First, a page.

It is now well established that extremely ultraviolet (EUV) mask multilayer roughness can lead to wafer-plane line-edge roughness (LER) in lithography tools. It is also evident that this same effect leads to sensor plane variability in inspection tools. This is true for both patterned mask and mask blank inspection. Here we evaluate mask roughness specifications explicitly from the actinic inspection perspective. The mask roughness requirement resulting from this analysis are consistent with previously described requirements based on lithographic LER. In addition to model-based analysis, we also consider the characterization of multilayer mask roughness and evaluate the validity of using atomic force microscopy (AFM) based measurements by direct comparison to EUV scatterometry measurements as well as aerial image measurements on a series of high quality EUV masks. The results demonstrate a significant discrepancy between AFM results and true EUV roughness as measured by actinic scattering.
AFM-based roughness measurement reveals the topography of EUV masks, but is only sensitive to the top surface .
Scatterometry provides a more accurate approach to characterize the effective phase roughness of the multilayer, and it
becomes important to determine the valid metrology for roughness characterization. In this work, the power spectral
density calculated from scatterometry is compared to that from AFM for measurements before and after coating of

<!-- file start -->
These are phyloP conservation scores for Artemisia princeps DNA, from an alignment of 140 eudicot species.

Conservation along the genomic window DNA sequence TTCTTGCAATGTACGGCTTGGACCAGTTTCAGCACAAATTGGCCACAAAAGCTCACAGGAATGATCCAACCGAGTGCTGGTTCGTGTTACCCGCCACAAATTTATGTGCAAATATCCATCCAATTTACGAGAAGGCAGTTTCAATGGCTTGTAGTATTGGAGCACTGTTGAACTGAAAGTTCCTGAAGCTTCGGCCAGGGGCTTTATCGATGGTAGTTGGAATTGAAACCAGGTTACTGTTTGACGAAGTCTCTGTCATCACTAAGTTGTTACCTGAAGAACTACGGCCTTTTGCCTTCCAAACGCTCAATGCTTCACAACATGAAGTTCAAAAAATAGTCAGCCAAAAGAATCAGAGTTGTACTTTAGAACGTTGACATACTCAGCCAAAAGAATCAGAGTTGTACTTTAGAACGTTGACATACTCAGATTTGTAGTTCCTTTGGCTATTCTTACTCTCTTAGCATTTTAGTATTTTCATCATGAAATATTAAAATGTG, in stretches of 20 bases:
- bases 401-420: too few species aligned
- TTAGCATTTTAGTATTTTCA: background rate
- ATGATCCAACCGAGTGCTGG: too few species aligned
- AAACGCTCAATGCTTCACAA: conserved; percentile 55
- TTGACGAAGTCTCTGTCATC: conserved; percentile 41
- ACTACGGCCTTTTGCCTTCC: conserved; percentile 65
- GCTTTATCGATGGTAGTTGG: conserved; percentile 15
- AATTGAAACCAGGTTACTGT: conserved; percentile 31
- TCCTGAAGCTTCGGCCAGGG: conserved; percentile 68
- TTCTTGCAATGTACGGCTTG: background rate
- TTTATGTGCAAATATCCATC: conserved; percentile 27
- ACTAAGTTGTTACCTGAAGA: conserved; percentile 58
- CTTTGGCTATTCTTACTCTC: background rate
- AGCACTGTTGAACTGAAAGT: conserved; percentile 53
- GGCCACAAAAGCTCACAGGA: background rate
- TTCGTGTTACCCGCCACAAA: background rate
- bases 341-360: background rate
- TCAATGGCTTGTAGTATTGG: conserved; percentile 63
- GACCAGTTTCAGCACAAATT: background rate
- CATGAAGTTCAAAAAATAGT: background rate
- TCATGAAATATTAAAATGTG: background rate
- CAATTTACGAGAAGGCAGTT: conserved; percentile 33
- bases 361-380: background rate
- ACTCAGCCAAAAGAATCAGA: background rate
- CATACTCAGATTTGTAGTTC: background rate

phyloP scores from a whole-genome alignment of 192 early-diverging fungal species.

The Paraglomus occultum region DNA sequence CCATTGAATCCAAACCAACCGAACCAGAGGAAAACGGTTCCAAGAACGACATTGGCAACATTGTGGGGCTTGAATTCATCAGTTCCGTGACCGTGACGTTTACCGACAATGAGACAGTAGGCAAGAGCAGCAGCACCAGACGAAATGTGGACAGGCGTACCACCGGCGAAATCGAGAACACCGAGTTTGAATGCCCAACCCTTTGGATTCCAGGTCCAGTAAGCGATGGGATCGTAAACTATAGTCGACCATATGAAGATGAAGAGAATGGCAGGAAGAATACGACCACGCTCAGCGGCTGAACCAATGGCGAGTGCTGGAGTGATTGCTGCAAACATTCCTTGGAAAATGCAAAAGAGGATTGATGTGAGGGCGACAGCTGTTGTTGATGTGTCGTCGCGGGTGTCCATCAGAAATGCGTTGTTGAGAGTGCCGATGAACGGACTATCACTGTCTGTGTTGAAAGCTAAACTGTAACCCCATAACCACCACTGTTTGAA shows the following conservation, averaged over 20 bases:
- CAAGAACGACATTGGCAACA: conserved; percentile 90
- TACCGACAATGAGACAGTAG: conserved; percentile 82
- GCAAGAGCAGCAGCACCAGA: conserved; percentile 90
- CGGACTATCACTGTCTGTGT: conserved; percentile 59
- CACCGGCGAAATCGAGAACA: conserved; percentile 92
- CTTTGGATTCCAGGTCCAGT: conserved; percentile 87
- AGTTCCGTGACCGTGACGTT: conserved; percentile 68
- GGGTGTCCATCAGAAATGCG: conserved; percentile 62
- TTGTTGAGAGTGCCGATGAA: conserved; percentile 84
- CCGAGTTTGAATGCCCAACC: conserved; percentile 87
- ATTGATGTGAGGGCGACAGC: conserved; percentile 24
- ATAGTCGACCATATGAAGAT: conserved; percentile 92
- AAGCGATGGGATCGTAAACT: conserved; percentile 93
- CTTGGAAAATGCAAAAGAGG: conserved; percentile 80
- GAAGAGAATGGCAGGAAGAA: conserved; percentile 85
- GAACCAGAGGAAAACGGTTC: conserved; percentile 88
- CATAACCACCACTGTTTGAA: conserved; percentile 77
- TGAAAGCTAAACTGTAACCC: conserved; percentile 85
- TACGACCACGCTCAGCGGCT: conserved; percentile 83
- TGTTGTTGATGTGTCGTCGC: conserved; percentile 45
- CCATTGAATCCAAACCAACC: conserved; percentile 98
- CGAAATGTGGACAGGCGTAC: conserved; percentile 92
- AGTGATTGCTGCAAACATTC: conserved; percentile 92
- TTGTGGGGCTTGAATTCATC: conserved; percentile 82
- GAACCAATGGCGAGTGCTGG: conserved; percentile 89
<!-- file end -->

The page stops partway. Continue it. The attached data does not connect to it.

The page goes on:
substrates with a range of roughness levels. Results show noticeable discrepancies between AFM- and scatterometrymeasured
roughness, and indicates that when the physical surface roughness increases with deposition the EUV
penetration into the multilayer tends to mitigate this effect. In this paper, we describe an EUV scatterometry-based
measurement method for the determination of phase roughness with the goal of minimizing the amount of physical
scattering data to be collected and rendering the method compatible with potential future standalone EUV reflectometer
In this work, we use a high accuracy synchrotron-based reflectometer to experimentally determine the effects of angular bandwidth limitations on high NA EUV performance. We characterized mask blank and mask pattern diffraction performance as a function of illumination angle, scatter angle, and wavelength. A variety of pattern feature sizes ranging down to coded sizes of 11 nm (44 nm on the mask) are considered. A Rigorous Coupled-Wave Analysis (RCWA) model is calibrated against the experimental data to enable future model-based performance predictions. The model is optimized against the clearfield data and verified by predicting the mask pattern diffraction data. We thus have confirmed the degradation and asymmetry of diffraction orders at high AOI.